WIPO Scoping Study on Copyright and Related Rights and the Public Domain (released May 2010)

In May 2010 the WIPO Secretariat published a paper entitled "WIPO Scoping Study on Copyright and Related Rights and the Public Domain" prepared by Professor Séverine Dusollier (Professor, University of Namur, Belgium). This study was produced as an output of the WIPO Committee on Development and Intellectual Property's (CDIP) thematic project on intellectual property and the public domain which is predicated upon Recommendations 16 and 20 of the Development Agenda.

Professor Dusollier's study can be found on the the following link: (http://www.wipo.int/edocs/mdocs/mdocs/en/cdip_4/cdip_4_3_rev_study_inf_1...). Among her observations on fostering a robust public domain, Professor Dusollier notes that

[a] sound policy for the public domain would be first to help its identification and its inscription in a specific legal regime, in order to remove it from the garbage or fallow land of copyright protection where it mainly stands. It would require to give substance to the public domain, both in terms of identity and of legal status.

It should be recalled that Recommendation 16 of the Development Agenda states:

16. Consider the preservation of the public domain within WIPO’s normative processes and deepen the analysis of the implications and benefits of a rich and accessible public domain.

Recommendation 20 of the Development Agenda states:

20. To promote norm-setting activities related to IP that support a robust public domain in WIPO’s Member States, including the possibility of preparing guidelines which could assist interested Member States in identifying subject matters that have fallen into the public domain within their respective jurisdictions.

Dusollier proposed the following principles to undergird a robust public domain.

A need for certainty in identification of public domain material: In order for economic development, follow-on creation, educational or consumptive use to thrive on the ground of the public domain, an important step is to enable to identify the composition of the public domain in the most precise and certain way. Ascertaining the scope of the public domain will never be an exact science, neither is determining the scope of copyright. But, legal rules should be clarified or simplified and tools should be developed and provided to help with such identification.
A need for availability and sustainability of public domain material: theoretical belonging of a work to the public domain will not be very valuable if access thereto and use thereof is not effective. A policy for the public domain should enhance the availability of the public domain, the effectiveness of access to it, as well as its sustainability. As to the latter, it means that the public domain should be both available for re-use and exploitation, and that its content should be preserved and maintained for the benefit of future generations.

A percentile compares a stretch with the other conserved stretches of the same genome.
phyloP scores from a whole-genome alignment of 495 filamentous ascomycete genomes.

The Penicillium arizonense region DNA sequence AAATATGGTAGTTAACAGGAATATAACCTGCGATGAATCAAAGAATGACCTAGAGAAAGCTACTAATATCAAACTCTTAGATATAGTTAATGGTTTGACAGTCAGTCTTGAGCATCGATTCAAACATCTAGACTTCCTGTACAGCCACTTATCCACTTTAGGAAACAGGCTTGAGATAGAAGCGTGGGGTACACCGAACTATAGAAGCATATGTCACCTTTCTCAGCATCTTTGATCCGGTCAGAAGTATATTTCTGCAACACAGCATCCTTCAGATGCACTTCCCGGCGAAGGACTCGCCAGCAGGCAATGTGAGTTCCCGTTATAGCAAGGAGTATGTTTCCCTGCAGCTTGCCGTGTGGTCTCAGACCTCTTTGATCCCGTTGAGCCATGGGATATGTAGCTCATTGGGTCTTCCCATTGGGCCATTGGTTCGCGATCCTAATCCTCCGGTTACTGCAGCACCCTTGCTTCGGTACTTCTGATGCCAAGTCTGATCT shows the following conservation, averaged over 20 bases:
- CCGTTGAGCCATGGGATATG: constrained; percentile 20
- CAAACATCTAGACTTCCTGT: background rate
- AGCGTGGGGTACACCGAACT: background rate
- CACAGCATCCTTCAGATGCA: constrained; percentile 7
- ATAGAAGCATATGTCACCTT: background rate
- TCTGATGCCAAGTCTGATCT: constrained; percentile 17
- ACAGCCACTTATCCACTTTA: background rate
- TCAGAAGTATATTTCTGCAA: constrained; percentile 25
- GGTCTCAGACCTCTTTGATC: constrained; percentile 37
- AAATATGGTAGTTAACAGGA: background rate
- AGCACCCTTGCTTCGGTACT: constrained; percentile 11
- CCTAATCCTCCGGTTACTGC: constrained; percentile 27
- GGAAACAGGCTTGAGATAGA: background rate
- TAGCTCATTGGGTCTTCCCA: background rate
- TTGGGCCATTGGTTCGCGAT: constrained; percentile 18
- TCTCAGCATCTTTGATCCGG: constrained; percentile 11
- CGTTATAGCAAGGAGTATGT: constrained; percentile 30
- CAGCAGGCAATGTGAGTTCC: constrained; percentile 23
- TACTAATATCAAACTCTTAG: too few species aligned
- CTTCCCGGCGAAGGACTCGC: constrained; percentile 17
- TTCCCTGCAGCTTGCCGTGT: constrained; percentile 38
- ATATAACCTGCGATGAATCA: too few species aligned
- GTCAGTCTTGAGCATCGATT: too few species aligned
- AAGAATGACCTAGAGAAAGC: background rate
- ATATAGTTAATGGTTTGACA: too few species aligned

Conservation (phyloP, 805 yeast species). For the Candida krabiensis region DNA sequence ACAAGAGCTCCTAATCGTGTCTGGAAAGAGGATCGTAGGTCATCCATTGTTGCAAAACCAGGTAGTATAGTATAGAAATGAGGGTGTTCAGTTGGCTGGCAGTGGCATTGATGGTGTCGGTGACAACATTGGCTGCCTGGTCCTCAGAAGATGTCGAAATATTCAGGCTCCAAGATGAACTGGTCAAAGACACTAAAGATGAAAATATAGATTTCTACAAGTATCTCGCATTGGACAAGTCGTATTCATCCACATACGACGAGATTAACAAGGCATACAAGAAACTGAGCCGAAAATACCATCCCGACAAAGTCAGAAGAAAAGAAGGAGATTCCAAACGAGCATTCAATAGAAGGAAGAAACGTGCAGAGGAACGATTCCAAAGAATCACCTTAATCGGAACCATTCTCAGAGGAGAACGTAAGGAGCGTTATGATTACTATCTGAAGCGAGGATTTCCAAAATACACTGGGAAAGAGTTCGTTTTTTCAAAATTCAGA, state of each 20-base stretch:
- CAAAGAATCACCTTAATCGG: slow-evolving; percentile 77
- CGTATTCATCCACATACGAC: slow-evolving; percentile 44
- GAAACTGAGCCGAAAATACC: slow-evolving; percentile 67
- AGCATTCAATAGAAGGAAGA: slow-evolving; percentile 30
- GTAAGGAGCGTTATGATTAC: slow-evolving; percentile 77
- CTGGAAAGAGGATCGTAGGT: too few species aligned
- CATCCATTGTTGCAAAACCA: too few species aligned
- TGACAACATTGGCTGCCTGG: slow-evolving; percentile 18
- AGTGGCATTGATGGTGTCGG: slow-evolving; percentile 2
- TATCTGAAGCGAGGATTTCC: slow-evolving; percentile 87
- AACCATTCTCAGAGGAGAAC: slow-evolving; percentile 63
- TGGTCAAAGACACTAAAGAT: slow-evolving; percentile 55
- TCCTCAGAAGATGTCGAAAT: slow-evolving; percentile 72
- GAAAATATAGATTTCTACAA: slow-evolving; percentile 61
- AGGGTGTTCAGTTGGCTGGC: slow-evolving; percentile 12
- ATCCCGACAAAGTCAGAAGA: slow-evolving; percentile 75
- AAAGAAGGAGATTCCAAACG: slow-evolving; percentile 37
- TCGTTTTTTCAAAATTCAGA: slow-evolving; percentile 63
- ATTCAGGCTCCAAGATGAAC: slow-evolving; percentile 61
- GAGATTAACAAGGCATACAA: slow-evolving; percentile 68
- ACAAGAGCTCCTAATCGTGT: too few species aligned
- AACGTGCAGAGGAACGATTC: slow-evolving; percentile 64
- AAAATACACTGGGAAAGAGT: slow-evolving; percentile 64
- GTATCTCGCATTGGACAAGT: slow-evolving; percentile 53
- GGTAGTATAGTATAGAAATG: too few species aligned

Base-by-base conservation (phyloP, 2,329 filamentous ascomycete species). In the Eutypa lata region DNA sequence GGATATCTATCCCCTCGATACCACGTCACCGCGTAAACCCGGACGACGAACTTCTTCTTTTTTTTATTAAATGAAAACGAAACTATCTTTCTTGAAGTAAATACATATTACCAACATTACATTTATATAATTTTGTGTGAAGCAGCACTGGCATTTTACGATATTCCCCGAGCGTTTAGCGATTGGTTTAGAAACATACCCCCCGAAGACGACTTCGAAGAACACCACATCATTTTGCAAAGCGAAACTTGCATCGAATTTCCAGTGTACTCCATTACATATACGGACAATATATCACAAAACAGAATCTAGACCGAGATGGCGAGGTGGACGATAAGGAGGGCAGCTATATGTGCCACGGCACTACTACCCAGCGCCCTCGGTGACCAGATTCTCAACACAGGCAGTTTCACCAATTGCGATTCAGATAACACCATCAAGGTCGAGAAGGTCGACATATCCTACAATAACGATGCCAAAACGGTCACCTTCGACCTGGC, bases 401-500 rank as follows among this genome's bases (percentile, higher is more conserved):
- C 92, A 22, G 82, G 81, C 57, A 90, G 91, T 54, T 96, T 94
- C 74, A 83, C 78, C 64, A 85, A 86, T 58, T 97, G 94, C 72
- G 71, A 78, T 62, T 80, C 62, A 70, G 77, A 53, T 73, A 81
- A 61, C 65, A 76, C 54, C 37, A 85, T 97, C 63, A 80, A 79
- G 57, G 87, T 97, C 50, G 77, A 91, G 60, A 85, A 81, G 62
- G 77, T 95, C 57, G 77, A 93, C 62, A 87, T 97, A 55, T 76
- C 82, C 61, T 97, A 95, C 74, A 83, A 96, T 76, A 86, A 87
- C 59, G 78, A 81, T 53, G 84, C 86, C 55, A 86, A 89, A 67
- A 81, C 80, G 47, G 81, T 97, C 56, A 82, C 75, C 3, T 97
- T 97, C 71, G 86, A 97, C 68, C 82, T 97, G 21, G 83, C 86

A principle of non-exclusivity guaranteed by the law should be applied to the public domain: the rule of free use of the public domain, in absence of copyright protection should be legally established and sustained by enforcing a prohibition against commodification or private recapture of elements of the public domain.
A principle of non-rivalry guaranteed by the law should be applied to the public domain: the absence of copyright protection should entail an effective collective use of public domain resources, which would also imply guaranteeing access to support and use of public domain material without discrimination.

Professor Dusollier submits the following recommendations in line with Development Agenda recommendations 16 and 20 which inter alia, call upon WIPO to "consider the preservation of the public domain within WIPO's normative processes" and to "promote norm-setting activities related to IP that support a robust public domain in WIPO's Member States".

The construction of a positive regime for the public domain, able to buttress the principles emphasized above would require both the adoption of normative rules in copyright laws and the setting up of material conditions to effectively enable access to, enjoyment and preservation of public domain resources.
It is thus difficult to draw precise recommendations with a normative effect, as endeavours should be pervasive and might go beyond formal changes in intellectual property laws. Action might also be more appropriate at national level. The following recommendations do not propose to curb the scope or duration of copyright in any way, mainly as it is a matter for national public policy.
At international level, the following ideas might be pursued:

-As far as identification of the public domain is concerned:

The territoriality applying to the determination of the public domain should be further assessed. Recommendations are difficult to propose in that regard as substituting the law of the country of origin to the lex loci protectionis would only shift the uncertainty. Instead of having to deal with different laws when envisaging an exploitation of creative material in different jurisdictions, the user will have to determine the status of the resources used according to the law of countries of origin, even for an exploitation occurring in a single country.